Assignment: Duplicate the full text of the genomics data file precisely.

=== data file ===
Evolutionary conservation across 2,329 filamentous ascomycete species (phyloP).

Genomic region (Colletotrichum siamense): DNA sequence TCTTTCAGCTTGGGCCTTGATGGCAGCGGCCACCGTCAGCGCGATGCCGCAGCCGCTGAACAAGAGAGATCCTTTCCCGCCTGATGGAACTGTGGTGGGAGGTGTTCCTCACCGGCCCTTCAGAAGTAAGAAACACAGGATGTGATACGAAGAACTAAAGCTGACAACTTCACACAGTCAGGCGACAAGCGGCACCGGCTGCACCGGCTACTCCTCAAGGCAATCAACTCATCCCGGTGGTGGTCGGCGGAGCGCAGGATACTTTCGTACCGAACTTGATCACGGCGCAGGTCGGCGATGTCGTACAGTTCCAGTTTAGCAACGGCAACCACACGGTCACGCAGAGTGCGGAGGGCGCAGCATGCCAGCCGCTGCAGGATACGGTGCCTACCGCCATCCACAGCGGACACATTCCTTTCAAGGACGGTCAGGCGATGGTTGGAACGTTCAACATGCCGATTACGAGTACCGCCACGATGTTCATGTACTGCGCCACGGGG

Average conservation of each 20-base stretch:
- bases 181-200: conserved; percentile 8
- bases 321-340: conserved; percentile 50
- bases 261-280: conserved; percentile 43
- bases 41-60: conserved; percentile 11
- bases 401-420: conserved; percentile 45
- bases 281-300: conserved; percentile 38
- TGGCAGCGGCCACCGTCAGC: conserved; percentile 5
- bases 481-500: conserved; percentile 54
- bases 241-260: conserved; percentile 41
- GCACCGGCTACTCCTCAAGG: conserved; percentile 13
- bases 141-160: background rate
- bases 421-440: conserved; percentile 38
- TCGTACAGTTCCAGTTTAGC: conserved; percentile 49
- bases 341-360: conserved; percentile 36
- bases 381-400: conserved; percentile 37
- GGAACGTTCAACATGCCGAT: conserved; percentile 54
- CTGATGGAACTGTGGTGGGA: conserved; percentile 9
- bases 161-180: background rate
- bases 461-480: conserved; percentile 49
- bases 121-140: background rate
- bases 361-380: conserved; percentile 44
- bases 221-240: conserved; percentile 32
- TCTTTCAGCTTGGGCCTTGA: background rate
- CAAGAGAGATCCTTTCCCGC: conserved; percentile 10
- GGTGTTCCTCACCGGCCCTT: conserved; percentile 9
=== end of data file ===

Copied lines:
Evolutionary conservation across 2,329 filamentous ascomycete species (phyloP).

Genomic region (Colletotrichum siamense): DNA sequence TCTTTCAGCTTGGGCCTTGATGGCAGCGGCCACCGTCAGCGCGATGCCGCAGCCGCTGAACAAGAGAGATCCTTTCCCGCCTGATGGAACTGTGGTGGGAGGTGTTCCTCACCGGCCCTTCAGAAGTAAGAAACACAGGATGTGATACGAAGAACTAAAGCTGACAACTTCACACAGTCAGGCGACAAGCGGCACCGGCTGCACCGGCTACTCCTCAAGGCAATCAACTCATCCCGGTGGTGGTCGGCGGAGCGCAGGATACTTTCGTACCGAACTTGATCACGGCGCAGGTCGGCGATGTCGTACAGTTCCAGTTTAGCAACGGCAACCACACGGTCACGCAGAGTGCGGAGGGCGCAGCATGCCAGCCGCTGCAGGATACGGTGCCTACCGCCATCCACAGCGGACACATTCCTTTCAAGGACGGTCAGGCGATGGTTGGAACGTTCAACATGCCGATTACGAGTACCGCCACGATGTTCATGTACTGCGCCACGGGG

Average conservation of each 20-base stretch:
- bases 181-200: conserved; percentile 8
- bases 321-340: conserved; percentile 50
- bases 261-280: conserved; percentile 43
- bases 41-60: conserved; percentile 11
- bases 401-420: conserved; percentile 45
- bases 281-300: conserved; percentile 38
- TGGCAGCGGCCACCGTCAGC: conserved; percentile 5
- bases 481-500: conserved; percentile 54
- bases 241-260: conserved; percentile 41
- GCACCGGCTACTCCTCAAGG: conserved; percentile 13
- bases 141-160: background rate
- bases 421-440: conserved; percentile 38
- TCGTACAGTTCCAGTTTAGC: conserved; percentile 49
- bases 341-360: conserved; percentile 36
- bases 381-400: conserved; percentile 37
- GGAACGTTCAACATGCCGAT: conserved; percentile 54
- CTGATGGAACTGTGGTGGGA: conserved; percentile 9
- bases 161-180: background rate
- bases 461-480: conserved; percentile 49
- bases 121-140: background rate
- bases 361-380: conserved; percentile 44
- bases 221-240: conserved; percentile 32
- TCTTTCAGCTTGGGCCTTGA: background rate
- CAAGAGAGATCCTTTCCCGC: conserved; percentile 10
- GGTGTTCCTCACCGGCCCTT: conserved; percentile 9